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- From: Derek Denny-Brown <email@example.com>
- To: Marcus Carr <firstname.lastname@example.org>, email@example.com
- Date: Mon, 24 Nov 1997 16:24:51 -0800
At 10:15 AM 11/25/97 +1100, Marcus Carr wrote:
>Derek Denny-Brown wrote:
>> It really depends on the requirements. For data with a long expected
>> life-time, XML may actually be a better choice than comma/tab delimited
>> _because_ it is so verbose. If the original architects choose tag names
>> are clear, then when someone approaches the data 10 years later, and the
>> original authors are long gone, the chance of this new-comer
>> data format increases significantly.
>Or, if you would prefer, you could use shortref in SGML and parse the comma
>delimited files, making your input both a database dump and a valid SGML
>and your output valid XML.
But using shortref would defeat the whole point of helping the documents to
be "self-describing". I agree that in some cases, SHORTREF is not a bad
idea, but I believe it should be sued sparingly. (Unless you are using it
as a trick to import existing data... in which case all rules are off)
> The point is, those of us coming to XML from SGML have
>experienced, grappled with, partially solved or lived with a lot of issues
>those from other backgrounds may regard as being imperatives. The current
>discussion is a natural result of diverse and intelligent opinions, but a
>enemy of moderation and controlled change. I hope XML is allowed to settle in
>before anyone tries to fix anything, as I doubt if anyone has clear and
>perspective from all sides of this very large baby.
There really is need of a good book, along the lines of of what Nelson
Minar was talking about when he refered to
>I'm reminded of what happened in the first few months of 1994, when a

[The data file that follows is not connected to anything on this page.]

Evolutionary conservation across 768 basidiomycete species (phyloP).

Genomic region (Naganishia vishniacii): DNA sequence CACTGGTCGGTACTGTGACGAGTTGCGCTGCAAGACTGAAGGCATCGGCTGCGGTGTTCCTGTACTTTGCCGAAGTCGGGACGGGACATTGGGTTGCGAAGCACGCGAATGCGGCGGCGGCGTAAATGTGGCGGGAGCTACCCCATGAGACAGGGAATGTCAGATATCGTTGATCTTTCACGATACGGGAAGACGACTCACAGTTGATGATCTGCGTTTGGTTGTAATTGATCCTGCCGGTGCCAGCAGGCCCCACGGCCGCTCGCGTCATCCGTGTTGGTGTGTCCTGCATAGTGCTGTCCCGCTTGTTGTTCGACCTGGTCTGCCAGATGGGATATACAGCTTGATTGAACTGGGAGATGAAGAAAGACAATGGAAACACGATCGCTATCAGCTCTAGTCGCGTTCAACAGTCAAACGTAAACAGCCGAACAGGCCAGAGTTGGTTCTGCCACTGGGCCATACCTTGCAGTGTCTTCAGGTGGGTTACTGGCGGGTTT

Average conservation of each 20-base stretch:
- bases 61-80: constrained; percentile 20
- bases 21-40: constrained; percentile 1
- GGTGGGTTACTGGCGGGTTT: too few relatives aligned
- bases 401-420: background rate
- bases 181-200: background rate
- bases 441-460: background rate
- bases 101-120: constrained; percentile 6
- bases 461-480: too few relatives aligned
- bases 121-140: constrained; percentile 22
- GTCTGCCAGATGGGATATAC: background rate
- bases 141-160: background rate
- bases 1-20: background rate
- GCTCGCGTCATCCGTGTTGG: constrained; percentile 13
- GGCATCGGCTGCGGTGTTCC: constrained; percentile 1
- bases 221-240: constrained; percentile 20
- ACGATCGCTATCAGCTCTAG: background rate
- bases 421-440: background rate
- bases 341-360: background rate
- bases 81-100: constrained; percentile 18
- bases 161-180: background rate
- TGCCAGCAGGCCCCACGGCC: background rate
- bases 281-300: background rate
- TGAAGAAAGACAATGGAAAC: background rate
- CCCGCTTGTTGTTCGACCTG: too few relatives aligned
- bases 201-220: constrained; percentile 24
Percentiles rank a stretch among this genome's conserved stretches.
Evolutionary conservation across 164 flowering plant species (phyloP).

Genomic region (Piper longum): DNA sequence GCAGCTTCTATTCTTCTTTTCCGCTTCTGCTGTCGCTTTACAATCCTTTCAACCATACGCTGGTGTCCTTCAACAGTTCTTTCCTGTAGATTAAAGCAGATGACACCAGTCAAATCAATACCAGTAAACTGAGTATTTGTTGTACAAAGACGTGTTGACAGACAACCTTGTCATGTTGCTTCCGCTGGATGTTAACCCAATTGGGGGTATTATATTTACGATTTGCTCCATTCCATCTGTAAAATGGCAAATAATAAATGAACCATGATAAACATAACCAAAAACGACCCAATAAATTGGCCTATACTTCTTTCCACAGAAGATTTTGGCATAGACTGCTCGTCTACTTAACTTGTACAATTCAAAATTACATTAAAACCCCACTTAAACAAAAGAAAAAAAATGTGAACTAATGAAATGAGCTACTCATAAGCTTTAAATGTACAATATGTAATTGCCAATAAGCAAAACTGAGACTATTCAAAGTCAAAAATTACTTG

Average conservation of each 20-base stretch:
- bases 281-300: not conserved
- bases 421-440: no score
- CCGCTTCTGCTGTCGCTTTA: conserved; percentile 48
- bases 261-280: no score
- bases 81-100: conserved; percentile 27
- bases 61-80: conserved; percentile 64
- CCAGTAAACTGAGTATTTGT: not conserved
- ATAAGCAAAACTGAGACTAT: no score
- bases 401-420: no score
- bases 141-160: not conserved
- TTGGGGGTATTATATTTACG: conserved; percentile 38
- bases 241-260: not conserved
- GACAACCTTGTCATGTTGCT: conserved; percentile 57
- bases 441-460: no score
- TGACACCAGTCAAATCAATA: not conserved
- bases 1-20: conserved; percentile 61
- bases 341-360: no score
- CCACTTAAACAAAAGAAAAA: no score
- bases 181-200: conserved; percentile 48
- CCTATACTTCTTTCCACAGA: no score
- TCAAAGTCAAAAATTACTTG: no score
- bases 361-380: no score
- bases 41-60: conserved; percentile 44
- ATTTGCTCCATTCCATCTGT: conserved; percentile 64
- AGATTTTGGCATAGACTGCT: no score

>lot of people suddenly learned HTML. One of the most useful documents
>(for me) of that period was Eric Tilton's essay "Composing Good HTML"
and the need for something with XML. Such a task is much harder for XML
since XML can be used for many purposes.
I fail to understand how "the current discussion" is an "enemy of
moderation and controlled change". Which current discussion? In general,
there has been a very small amount of talk about the need for things to
change, and the significant comment (by Joe Lapp) to that effect, has
resulted in one of the better discussions on how an application architect
should plan to incorperate XML into their application, without "fixing" the
standard. A number of good concise explanations of how to get the most of
XML, and what the parser should do vs. the application.
It is amazing how trying to teach someone what you think you know can help
you understand the material even better. I am hoping that is true for a
group (XML-Dev) as well as for the individual...
Derek E. Denny-Brown II || firstname.lastname@example.org
"Reality is that which, || Seattle, WA USA
when you stop believing in it, || WWW/SGML/HyTime/XML
doesn't go away." -- P. K. Dick || Java/Perl/Scheme/C/C++
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